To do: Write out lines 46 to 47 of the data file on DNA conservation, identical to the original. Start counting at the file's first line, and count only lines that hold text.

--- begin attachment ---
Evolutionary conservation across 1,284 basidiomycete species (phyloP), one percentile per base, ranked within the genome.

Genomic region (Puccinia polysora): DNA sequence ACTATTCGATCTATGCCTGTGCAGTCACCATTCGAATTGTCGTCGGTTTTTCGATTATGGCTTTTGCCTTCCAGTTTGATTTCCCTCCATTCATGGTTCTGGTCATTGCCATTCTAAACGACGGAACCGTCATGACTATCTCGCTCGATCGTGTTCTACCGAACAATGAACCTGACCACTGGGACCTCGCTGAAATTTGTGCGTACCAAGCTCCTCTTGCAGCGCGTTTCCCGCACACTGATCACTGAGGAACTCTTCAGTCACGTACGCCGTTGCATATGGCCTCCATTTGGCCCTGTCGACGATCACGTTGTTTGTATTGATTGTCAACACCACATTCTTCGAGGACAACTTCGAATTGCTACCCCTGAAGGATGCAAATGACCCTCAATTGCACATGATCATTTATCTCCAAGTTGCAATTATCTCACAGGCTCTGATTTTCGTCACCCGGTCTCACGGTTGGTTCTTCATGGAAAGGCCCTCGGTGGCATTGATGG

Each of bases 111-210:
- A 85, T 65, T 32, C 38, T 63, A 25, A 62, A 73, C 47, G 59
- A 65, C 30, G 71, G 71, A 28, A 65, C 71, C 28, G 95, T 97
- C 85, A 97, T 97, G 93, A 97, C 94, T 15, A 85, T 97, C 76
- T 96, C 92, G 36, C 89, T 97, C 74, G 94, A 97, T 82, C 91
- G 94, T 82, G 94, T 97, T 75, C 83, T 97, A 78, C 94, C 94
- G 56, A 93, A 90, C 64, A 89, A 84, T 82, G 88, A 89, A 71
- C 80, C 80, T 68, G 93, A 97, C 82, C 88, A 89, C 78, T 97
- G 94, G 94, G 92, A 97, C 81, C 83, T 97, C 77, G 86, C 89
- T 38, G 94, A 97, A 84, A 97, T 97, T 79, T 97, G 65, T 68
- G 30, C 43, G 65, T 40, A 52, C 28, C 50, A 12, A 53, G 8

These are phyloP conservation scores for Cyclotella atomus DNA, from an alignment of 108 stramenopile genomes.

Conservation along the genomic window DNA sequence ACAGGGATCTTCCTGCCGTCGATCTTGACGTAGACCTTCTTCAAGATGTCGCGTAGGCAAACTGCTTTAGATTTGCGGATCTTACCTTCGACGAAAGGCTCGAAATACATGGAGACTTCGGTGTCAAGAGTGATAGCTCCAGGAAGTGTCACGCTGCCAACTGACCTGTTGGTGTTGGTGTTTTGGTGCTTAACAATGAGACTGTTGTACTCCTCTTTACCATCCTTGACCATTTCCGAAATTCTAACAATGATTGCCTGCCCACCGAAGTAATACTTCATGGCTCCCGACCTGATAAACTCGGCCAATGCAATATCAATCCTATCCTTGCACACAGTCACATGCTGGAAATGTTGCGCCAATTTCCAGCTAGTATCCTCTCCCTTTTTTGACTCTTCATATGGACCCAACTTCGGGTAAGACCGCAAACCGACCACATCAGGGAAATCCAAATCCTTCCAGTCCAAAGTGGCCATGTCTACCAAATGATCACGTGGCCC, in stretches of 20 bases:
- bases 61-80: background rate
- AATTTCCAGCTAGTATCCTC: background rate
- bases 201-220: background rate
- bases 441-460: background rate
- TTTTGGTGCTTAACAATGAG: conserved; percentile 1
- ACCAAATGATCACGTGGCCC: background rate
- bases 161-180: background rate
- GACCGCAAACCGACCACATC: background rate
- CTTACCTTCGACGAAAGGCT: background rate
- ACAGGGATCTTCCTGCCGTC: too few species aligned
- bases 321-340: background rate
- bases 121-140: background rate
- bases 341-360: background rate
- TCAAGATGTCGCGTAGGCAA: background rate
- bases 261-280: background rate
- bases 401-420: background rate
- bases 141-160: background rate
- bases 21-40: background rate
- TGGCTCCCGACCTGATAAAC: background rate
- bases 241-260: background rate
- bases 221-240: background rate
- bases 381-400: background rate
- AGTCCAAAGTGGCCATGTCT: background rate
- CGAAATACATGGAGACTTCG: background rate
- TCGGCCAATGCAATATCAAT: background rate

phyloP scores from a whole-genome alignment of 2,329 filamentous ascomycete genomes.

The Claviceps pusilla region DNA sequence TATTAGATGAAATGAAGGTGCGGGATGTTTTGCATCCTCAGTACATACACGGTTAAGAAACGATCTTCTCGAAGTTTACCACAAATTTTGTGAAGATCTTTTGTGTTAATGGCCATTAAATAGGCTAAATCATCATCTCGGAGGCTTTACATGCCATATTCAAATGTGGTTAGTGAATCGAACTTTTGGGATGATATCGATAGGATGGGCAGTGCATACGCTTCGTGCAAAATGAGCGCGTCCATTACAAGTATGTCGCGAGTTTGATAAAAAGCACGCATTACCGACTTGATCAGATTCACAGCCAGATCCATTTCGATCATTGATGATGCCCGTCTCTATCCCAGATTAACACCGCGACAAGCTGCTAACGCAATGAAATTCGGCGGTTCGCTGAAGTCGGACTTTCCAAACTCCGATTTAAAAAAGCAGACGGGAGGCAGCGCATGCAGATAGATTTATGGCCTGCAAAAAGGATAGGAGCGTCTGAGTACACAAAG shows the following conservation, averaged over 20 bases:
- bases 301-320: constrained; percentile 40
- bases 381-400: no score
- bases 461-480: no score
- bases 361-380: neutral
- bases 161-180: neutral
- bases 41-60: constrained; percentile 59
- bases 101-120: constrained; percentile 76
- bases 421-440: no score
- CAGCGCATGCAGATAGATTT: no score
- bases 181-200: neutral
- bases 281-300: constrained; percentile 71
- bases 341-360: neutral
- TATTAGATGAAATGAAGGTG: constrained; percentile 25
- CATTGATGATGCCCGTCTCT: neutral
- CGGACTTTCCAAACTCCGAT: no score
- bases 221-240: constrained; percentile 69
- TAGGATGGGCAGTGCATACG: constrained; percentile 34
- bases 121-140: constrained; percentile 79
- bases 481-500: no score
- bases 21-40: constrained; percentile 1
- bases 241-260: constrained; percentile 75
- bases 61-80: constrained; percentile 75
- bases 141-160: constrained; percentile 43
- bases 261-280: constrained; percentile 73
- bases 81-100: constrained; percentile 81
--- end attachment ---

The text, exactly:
- bases 361-380: neutral
- bases 161-180: neutral